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Oil Chimney

CleaningAnnual Servicing of Oil-Fired Appliance Chimneys

The by-product of the incomplete combustion of fuel oil is unburned carbon and sulfur - commonly called oil soot. Oil soot accumulates on the walls and at the base of the chimney. Chimneys should be inspected and serviced annually. The best time of the year to sweep an oil chimney is in the springtime, after the heating season. By sweeping the chimney at this time, you don’t have to worry about a sudden cold snap interfering with the recommended annual servicing of your appliance.

During the winter, the oil-fired appliance is subject to long-running cycles. These long run times produce a higher risk of oil soot build up. However, the combustion process also produces carbon monoxide (a tasteless, odorless, poisonous gas). Carbon monoxide may spill back into the house instead of going up the chimney. If appliances are not adequately vented or when the chimney base is not properly swept, oil soot may adhere to the sides of the chimney, the accumulation of these soot deposits can fall to the base of a masonry chimney, or directly into the top of the oil-fired appliance. This fallen soot build-up may restrict the flow of flue gases which consist mostly of nitrogen, carbon dioxide, and water vapor.

A common misconception is that the oil service company takes care of the chimney. The reality is that the oil burner company may shovel out the base of a brick chimney and they may brush out the connector pipes, but most likely will not clean the chimney system. Most oil burner service technicians may tell the homeowner that the system is okay without even inspecting the entire chimney. This includes going to the roof and inspecting the interior as well as the exterior masonry (if applicable), flashing, chimney cap, etc. Chimneys should be “inspected annually and cleaned and repaired if needed”. Just as the oil furnace is serviced annually, so should your chimney system be serviced.

Many homeowners are not aware that the chimney’s interior, when not properly maintained, will decay and break down. Failing to have an annual chimney inspection allows such decay to remain undetected. Soot is comprised of carbon and sulphur. This sulphur, when mixed with rain water or moisture from the flue gases is absorbed into the flue tile and starts a deteriorating process called flaking or spalling.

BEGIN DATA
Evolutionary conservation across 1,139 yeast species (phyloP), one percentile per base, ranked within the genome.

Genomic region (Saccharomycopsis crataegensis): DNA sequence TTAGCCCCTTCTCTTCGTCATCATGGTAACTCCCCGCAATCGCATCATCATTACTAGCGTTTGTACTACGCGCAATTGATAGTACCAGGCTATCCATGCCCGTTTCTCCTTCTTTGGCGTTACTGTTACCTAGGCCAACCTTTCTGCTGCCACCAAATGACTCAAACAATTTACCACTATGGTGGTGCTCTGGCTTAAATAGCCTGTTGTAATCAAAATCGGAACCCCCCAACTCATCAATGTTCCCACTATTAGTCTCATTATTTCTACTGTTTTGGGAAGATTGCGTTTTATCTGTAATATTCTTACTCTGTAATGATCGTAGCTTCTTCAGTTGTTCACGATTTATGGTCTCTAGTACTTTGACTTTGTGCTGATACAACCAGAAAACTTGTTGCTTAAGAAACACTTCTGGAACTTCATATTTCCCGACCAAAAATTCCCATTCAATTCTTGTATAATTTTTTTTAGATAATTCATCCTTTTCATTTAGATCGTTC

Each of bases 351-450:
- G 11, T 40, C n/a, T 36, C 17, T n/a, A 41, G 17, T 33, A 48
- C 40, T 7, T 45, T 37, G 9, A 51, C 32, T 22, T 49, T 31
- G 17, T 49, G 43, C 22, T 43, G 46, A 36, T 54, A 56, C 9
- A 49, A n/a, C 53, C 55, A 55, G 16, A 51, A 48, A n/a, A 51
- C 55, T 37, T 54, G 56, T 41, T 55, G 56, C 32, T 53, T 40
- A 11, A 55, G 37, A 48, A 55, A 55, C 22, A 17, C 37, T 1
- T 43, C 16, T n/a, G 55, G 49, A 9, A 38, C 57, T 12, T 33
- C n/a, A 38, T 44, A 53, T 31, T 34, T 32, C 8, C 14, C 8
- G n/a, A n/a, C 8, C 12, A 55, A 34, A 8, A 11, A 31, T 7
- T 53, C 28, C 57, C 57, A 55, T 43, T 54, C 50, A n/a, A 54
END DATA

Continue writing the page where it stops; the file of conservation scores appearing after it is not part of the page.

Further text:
Annual service will remove soot deposits and keep the deterioration process to a minimum. In metal chimneys the interior lining is constructed of stainless steel, which will not rust, but can corrode from the oil soot’s sulfuric acid reaction. This corrosion causes small pinholes to form which ruin the integrity of the liner. When these pinholes form, the liner is unable to properly contain the byproducts of combustion. When a clay lining in a masonry chimney flakes, or a metal chimney or lining system corrodes, they are unable to contain the heat and the flue gases, thus creating a potential hazard. When we perform the annual inspection and sweeping of your oil chimney, you can typically expect to see the following: There will likely be some equipment set-up. Steps will be taken to seal off areas which may otherwise allow soot to enter your home. The pipe connecting the oil furnace to the chimney will be disconnected, swept and reconnected. An inspection of the exterior of the chimney will be made. The chimney/flue will be swept if needed, and the interior of the chimney will be inspected to determine its soundness. Any loosened soot deposits will be removed. When service has been completed, the furnace will be restarted for you. When our technician has completed the evaluation, he will recommend any corrective actions that might be required and provide you with a written inspection report of said findings.

An annual inspection and sweep is your first line of defense to detect any potential problems.

'An ounce of prevention is worth a pound of cure.'

-Benjamin Franklin

Call Jeffrey L. Decker today for all your chimney needs.



Working Together to Protect Your Home and Family

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